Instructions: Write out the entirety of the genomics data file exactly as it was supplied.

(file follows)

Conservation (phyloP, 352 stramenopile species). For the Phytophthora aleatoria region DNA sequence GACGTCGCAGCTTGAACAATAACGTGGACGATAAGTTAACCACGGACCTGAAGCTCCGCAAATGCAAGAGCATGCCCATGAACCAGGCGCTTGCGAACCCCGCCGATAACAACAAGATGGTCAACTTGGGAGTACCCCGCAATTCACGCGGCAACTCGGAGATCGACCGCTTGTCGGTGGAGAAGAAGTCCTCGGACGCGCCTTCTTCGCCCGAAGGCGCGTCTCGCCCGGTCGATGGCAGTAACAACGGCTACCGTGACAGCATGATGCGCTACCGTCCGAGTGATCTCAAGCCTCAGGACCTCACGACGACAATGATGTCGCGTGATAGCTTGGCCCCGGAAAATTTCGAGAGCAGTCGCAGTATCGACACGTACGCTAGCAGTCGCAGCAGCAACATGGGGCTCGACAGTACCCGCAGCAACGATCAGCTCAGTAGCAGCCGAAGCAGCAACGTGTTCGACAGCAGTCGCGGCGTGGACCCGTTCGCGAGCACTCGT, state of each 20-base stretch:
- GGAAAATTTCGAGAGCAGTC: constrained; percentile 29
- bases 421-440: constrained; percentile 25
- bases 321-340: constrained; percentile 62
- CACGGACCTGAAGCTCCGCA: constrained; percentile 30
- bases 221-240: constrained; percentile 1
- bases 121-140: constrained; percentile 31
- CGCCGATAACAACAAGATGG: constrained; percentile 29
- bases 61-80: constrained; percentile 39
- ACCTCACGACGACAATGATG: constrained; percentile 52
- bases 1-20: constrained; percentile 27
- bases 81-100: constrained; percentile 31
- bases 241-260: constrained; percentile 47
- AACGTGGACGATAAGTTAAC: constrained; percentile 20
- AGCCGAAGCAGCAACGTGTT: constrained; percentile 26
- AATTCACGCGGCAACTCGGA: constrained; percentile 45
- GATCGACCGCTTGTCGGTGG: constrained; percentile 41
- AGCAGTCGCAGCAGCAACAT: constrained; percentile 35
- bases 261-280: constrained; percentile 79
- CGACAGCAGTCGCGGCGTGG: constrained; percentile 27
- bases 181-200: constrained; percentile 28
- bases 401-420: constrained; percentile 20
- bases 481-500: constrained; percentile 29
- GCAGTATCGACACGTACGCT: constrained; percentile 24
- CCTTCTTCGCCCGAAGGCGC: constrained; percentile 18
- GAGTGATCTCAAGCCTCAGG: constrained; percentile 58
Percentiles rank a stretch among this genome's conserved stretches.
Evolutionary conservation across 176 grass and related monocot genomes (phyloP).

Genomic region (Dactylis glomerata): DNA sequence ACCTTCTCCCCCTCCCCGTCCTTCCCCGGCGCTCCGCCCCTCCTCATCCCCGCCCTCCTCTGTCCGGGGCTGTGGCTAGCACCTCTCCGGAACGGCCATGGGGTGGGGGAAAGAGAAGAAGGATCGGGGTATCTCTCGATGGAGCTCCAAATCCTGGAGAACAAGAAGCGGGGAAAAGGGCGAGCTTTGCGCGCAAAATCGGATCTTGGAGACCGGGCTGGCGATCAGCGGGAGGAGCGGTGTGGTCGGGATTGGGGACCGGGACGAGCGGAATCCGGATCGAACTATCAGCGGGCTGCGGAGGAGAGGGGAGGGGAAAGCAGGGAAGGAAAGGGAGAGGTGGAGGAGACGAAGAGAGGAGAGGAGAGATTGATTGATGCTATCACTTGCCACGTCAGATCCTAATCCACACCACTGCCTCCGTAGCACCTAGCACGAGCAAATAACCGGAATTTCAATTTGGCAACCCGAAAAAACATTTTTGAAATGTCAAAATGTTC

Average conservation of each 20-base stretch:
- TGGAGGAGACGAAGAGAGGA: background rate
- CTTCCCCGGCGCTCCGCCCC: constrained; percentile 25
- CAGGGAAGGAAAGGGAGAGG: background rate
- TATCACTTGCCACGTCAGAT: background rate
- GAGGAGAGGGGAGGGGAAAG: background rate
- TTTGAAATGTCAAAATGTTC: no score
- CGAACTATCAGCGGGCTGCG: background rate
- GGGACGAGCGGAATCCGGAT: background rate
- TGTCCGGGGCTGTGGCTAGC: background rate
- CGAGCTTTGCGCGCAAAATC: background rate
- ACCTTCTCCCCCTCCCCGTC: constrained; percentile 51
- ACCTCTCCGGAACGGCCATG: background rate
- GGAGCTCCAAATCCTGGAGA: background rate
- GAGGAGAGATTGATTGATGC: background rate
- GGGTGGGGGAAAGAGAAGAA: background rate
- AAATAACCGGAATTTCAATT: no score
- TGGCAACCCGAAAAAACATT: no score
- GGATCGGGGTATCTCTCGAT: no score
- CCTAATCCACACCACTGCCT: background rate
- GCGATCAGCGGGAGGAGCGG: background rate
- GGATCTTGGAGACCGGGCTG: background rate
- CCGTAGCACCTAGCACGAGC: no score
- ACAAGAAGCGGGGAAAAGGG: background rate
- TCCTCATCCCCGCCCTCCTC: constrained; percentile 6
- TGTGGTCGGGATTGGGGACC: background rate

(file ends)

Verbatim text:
Conservation (phyloP, 352 stramenopile species). For the Phytophthora aleatoria region DNA sequence GACGTCGCAGCTTGAACAATAACGTGGACGATAAGTTAACCACGGACCTGAAGCTCCGCAAATGCAAGAGCATGCCCATGAACCAGGCGCTTGCGAACCCCGCCGATAACAACAAGATGGTCAACTTGGGAGTACCCCGCAATTCACGCGGCAACTCGGAGATCGACCGCTTGTCGGTGGAGAAGAAGTCCTCGGACGCGCCTTCTTCGCCCGAAGGCGCGTCTCGCCCGGTCGATGGCAGTAACAACGGCTACCGTGACAGCATGATGCGCTACCGTCCGAGTGATCTCAAGCCTCAGGACCTCACGACGACAATGATGTCGCGTGATAGCTTGGCCCCGGAAAATTTCGAGAGCAGTCGCAGTATCGACACGTACGCTAGCAGTCGCAGCAGCAACATGGGGCTCGACAGTACCCGCAGCAACGATCAGCTCAGTAGCAGCCGAAGCAGCAACGTGTTCGACAGCAGTCGCGGCGTGGACCCGTTCGCGAGCACTCGT, state of each 20-base stretch:
- GGAAAATTTCGAGAGCAGTC: constrained; percentile 29
- bases 421-440: constrained; percentile 25
- bases 321-340: constrained; percentile 62
- CACGGACCTGAAGCTCCGCA: constrained; percentile 30
- bases 221-240: constrained; percentile 1
- bases 121-140: constrained; percentile 31
- CGCCGATAACAACAAGATGG: constrained; percentile 29
- bases 61-80: constrained; percentile 39
- ACCTCACGACGACAATGATG: constrained; percentile 52
- bases 1-20: constrained; percentile 27
- bases 81-100: constrained; percentile 31
- bases 241-260: constrained; percentile 47
- AACGTGGACGATAAGTTAAC: constrained; percentile 20
- AGCCGAAGCAGCAACGTGTT: constrained; percentile 26
- AATTCACGCGGCAACTCGGA: constrained; percentile 45
- GATCGACCGCTTGTCGGTGG: constrained; percentile 41
- AGCAGTCGCAGCAGCAACAT: constrained; percentile 35
- bases 261-280: constrained; percentile 79
- CGACAGCAGTCGCGGCGTGG: constrained; percentile 27
- bases 181-200: constrained; percentile 28
- bases 401-420: constrained; percentile 20
- bases 481-500: constrained; percentile 29
- GCAGTATCGACACGTACGCT: constrained; percentile 24
- CCTTCTTCGCCCGAAGGCGC: constrained; percentile 18
- GAGTGATCTCAAGCCTCAGG: constrained; percentile 58
Percentiles rank a stretch among this genome's conserved stretches.
Evolutionary conservation across 176 grass and related monocot genomes (phyloP).

Genomic region (Dactylis glomerata): DNA sequence ACCTTCTCCCCCTCCCCGTCCTTCCCCGGCGCTCCGCCCCTCCTCATCCCCGCCCTCCTCTGTCCGGGGCTGTGGCTAGCACCTCTCCGGAACGGCCATGGGGTGGGGGAAAGAGAAGAAGGATCGGGGTATCTCTCGATGGAGCTCCAAATCCTGGAGAACAAGAAGCGGGGAAAAGGGCGAGCTTTGCGCGCAAAATCGGATCTTGGAGACCGGGCTGGCGATCAGCGGGAGGAGCGGTGTGGTCGGGATTGGGGACCGGGACGAGCGGAATCCGGATCGAACTATCAGCGGGCTGCGGAGGAGAGGGGAGGGGAAAGCAGGGAAGGAAAGGGAGAGGTGGAGGAGACGAAGAGAGGAGAGGAGAGATTGATTGATGCTATCACTTGCCACGTCAGATCCTAATCCACACCACTGCCTCCGTAGCACCTAGCACGAGCAAATAACCGGAATTTCAATTTGGCAACCCGAAAAAACATTTTTGAAATGTCAAAATGTTC

Average conservation of each 20-base stretch:
- TGGAGGAGACGAAGAGAGGA: background rate
- CTTCCCCGGCGCTCCGCCCC: constrained; percentile 25
- CAGGGAAGGAAAGGGAGAGG: background rate
- TATCACTTGCCACGTCAGAT: background rate
- GAGGAGAGGGGAGGGGAAAG: background rate
- TTTGAAATGTCAAAATGTTC: no score
- CGAACTATCAGCGGGCTGCG: background rate
- GGGACGAGCGGAATCCGGAT: background rate
- TGTCCGGGGCTGTGGCTAGC: background rate
- CGAGCTTTGCGCGCAAAATC: background rate
- ACCTTCTCCCCCTCCCCGTC: constrained; percentile 51
- ACCTCTCCGGAACGGCCATG: background rate
- GGAGCTCCAAATCCTGGAGA: background rate
- GAGGAGAGATTGATTGATGC: background rate
- GGGTGGGGGAAAGAGAAGAA: background rate
- AAATAACCGGAATTTCAATT: no score
- TGGCAACCCGAAAAAACATT: no score
- GGATCGGGGTATCTCTCGAT: no score
- CCTAATCCACACCACTGCCT: background rate
- GCGATCAGCGGGAGGAGCGG: background rate
- GGATCTTGGAGACCGGGCTG: background rate
- CCGTAGCACCTAGCACGAGC: no score
- ACAAGAAGCGGGGAAAAGGG: background rate
- TCCTCATCCCCGCCCTCCTC: constrained; percentile 6
- TGTGGTCGGGATTGGGGACC: background rate